4 An existing entity cannot again come into existence (birth); nor can a non—existing entity come into existence. Thus disputing among themselves, they really establish the non—dualistic view of ajati (non—creation).

5 We approve the ajati (non—creation) thus established by them. We have no quarrel with them. Now hear from us about Ultimate Reality, which is free from all disputations.

6—8 The disputants assert that the unborn entity (Atman) becomes born. How can one expect that an entity that is birthless and immortal should become mortal? The immortal cannot become mortal, nor can the mortal become immortal. For it is never possible for a thing to change its nature. How can one who believes that an entity by nature immortal becomes mortal, maintain that the immortal, after passing through change, retains its changeless nature?

9 By the prakriti, or nature, of a thing is understood that which, when acquired, becomes the essential part of the thing, that which is its characteristic quality, that which is its inalienable nature from its very birth, that which is not extraneous to it and that which never ceases to be itself.

10 All the jivas are, by their very nature, free from senility and death. But they think they are subject to senility and death and by the very power of thought they appear to deviate from their true nature.

11 The disputant according to whom the cause itself is the effect must maintain that the cause is born as the effect. If it is born, how can it be called birthless? If it is subject to modification, how then can it be said to be eternal?

12 If, as you say, the effect is non—different from the cause, then the effect too must be unborn. Further, how can the cause be eternal if it is non—different from the effect, which is born?

13 There is no illustration to support the view that the effect is born from an unborn cause. Again, if it is said that the effect is produced from a cause which itself is born, then this leads to an infinite regress.

14 How can they who assert that the effect is the cause of the cause and the cause is the cause of the effect, maintain the beginninglessness of both cause and effect?

15 Those who say that the effect is the cause of the cause and that the cause is the cause of the effect maintain, actually, that the creation takes place after the manner of the birth of father from son.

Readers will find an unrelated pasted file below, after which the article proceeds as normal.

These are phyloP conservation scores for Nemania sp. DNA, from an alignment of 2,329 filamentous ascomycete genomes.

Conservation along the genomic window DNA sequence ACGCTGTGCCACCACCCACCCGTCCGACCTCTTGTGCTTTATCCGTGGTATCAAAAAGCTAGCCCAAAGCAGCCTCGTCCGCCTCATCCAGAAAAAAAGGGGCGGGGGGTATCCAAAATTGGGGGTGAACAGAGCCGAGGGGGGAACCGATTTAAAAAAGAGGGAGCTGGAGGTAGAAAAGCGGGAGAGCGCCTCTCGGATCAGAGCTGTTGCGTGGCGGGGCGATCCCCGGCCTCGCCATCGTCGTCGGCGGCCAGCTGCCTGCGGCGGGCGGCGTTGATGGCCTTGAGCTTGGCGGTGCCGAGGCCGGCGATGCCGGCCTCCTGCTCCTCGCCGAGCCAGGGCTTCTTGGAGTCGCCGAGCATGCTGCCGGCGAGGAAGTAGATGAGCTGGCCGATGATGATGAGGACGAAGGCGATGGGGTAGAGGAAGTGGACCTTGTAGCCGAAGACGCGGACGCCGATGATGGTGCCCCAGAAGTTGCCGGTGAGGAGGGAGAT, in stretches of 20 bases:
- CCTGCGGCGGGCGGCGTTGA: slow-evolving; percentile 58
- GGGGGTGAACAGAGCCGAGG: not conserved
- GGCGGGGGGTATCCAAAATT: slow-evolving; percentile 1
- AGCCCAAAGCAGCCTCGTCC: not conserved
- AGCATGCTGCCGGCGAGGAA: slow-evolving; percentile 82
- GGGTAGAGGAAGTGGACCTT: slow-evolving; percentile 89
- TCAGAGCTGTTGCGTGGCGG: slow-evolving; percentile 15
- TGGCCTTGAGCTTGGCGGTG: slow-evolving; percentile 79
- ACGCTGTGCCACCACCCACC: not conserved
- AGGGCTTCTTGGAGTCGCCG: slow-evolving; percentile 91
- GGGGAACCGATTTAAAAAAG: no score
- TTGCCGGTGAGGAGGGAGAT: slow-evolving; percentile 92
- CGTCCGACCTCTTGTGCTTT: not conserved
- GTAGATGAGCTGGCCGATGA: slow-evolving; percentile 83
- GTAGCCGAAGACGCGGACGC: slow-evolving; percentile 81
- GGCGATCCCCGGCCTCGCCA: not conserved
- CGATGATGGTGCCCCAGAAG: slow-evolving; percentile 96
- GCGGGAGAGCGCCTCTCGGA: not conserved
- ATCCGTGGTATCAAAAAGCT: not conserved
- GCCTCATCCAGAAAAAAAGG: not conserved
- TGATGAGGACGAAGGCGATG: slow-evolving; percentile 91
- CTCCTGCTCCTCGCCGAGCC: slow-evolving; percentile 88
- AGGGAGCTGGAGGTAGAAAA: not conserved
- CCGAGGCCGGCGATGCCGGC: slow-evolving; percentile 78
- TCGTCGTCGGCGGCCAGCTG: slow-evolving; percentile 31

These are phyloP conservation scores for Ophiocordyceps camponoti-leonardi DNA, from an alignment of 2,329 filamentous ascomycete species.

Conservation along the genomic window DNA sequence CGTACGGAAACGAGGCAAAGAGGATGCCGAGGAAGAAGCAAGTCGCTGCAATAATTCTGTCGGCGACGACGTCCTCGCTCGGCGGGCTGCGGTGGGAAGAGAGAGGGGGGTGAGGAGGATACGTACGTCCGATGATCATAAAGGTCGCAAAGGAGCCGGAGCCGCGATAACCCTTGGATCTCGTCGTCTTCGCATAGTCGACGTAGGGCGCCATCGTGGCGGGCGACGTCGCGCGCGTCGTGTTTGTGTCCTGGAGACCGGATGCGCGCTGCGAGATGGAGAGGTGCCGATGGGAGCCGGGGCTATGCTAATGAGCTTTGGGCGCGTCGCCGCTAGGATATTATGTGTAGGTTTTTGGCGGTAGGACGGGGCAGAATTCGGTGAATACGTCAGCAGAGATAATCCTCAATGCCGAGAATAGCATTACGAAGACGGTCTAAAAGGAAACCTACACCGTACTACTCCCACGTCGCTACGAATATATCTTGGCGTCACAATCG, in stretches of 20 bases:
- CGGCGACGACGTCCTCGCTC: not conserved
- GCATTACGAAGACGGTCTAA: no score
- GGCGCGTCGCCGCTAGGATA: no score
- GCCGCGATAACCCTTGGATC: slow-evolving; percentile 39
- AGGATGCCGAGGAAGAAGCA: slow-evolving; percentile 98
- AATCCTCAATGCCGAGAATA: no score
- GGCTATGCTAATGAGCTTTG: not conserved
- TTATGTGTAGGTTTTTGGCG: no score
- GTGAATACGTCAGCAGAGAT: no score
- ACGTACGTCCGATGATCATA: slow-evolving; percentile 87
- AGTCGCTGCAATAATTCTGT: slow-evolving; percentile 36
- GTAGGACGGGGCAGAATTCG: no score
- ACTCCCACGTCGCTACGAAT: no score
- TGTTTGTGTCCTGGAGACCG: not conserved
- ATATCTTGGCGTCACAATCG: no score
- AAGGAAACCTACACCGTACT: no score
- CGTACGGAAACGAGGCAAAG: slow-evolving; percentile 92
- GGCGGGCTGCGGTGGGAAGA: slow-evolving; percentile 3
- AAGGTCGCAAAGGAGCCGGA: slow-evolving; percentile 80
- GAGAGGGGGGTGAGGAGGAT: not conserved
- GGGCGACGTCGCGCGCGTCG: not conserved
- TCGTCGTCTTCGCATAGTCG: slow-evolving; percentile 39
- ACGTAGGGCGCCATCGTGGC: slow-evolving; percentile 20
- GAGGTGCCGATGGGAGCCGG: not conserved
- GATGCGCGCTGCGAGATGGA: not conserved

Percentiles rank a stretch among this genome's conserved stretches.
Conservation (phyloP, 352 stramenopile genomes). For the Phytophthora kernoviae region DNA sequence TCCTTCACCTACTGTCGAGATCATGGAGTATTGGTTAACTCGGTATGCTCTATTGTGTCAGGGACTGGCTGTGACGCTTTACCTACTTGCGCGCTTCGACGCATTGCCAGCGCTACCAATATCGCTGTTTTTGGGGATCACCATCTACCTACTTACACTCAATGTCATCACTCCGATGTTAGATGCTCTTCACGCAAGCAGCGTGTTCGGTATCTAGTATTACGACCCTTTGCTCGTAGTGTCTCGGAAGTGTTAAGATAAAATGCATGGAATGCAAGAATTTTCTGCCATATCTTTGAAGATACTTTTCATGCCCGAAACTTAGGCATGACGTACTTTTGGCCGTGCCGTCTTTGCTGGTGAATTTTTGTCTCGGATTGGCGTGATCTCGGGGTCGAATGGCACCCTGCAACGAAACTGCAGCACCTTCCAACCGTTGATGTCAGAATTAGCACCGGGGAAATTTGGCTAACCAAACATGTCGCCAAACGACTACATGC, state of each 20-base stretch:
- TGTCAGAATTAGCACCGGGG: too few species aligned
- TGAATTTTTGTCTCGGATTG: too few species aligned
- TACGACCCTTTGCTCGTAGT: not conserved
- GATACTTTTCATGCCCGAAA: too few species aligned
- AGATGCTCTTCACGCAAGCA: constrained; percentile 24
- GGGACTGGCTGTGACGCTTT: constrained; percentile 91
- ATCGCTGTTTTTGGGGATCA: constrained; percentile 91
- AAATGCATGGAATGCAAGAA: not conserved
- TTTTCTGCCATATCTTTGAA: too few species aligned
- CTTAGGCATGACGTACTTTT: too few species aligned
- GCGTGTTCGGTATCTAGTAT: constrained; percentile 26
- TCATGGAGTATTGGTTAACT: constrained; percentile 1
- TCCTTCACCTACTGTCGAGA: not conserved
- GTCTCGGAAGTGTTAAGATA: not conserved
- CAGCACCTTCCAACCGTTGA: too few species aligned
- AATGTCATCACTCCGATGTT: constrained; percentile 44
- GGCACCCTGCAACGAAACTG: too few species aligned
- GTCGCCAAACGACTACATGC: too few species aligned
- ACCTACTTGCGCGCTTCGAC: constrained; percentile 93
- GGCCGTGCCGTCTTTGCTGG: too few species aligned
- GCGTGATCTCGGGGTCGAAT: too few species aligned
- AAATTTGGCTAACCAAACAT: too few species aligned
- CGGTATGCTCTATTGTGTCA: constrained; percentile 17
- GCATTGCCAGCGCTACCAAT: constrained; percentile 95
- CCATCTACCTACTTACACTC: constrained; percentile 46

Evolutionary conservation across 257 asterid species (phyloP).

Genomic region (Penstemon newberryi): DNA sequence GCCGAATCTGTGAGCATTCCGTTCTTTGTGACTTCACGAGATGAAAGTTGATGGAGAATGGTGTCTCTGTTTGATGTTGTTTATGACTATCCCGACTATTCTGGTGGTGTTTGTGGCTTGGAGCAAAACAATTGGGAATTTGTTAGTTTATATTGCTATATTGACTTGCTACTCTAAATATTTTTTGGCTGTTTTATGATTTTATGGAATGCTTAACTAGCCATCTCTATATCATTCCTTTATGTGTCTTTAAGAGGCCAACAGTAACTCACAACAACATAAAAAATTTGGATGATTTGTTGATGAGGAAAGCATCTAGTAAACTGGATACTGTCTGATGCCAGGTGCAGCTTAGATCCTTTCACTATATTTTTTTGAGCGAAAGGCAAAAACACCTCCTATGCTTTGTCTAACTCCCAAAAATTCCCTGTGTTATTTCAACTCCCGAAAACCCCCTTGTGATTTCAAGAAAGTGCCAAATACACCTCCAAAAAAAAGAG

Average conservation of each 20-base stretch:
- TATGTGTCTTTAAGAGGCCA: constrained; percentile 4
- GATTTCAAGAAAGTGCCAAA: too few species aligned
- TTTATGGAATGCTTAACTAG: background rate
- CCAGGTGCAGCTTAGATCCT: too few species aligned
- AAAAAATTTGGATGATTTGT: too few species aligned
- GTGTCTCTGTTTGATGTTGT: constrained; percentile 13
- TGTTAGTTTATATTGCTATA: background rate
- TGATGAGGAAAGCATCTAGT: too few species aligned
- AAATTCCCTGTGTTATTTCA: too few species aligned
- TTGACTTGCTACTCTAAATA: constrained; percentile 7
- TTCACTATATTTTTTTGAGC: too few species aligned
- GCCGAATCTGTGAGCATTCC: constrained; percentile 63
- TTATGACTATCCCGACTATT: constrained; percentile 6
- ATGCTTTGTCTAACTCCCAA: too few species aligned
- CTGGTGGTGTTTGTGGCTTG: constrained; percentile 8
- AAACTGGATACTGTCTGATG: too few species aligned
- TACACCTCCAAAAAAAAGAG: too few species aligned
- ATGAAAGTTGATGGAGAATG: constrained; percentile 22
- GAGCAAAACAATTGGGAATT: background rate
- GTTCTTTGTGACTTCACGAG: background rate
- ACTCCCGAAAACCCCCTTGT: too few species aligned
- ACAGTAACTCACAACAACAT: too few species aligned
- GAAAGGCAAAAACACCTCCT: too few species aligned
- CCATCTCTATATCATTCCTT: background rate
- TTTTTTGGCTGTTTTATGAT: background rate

16 If causality is asserted, then the order in which cause and effect succeed each other must be stated. If it is said that they appear simultaneously, then, being like the two horns of an animal, they cannot be mutually related as cause and effect.

17 The cause that you affirm, cannot be established as the cause if it is produced from the effect. How can the cause, which itself is not established, give birth to the effect?

18 If the cause is produced from the effect and if the effect is, again, produced from the cause, which of the two is born first upon which depends the birth of the other?

19 The inability to reply to the question raised above, the ignorance about the matter and the impossibility of establishing the order of succession if the causal relation is admitted clearly lead the wise to uphold, under all conditions, the doctrine of ajati, or non—creation.

20 The illustration of the seed and the sprout is something which is yet to be proved. The illustration i.e. the middle term, which itself is not yet proved, cannot be used for establishing a proposition to be proved.

21 The ignorance regarding the antecedence and the subsequence of cause and effect clearly proves the absence of creation (ajati). If the jiva (dharma) has really been horn, then why can you not point out its antecedent cause?

22 Nothing whatsoever is born, either of itself or of another entity. Nothing is ever produced, whether it be being or non—being or both being and non—being.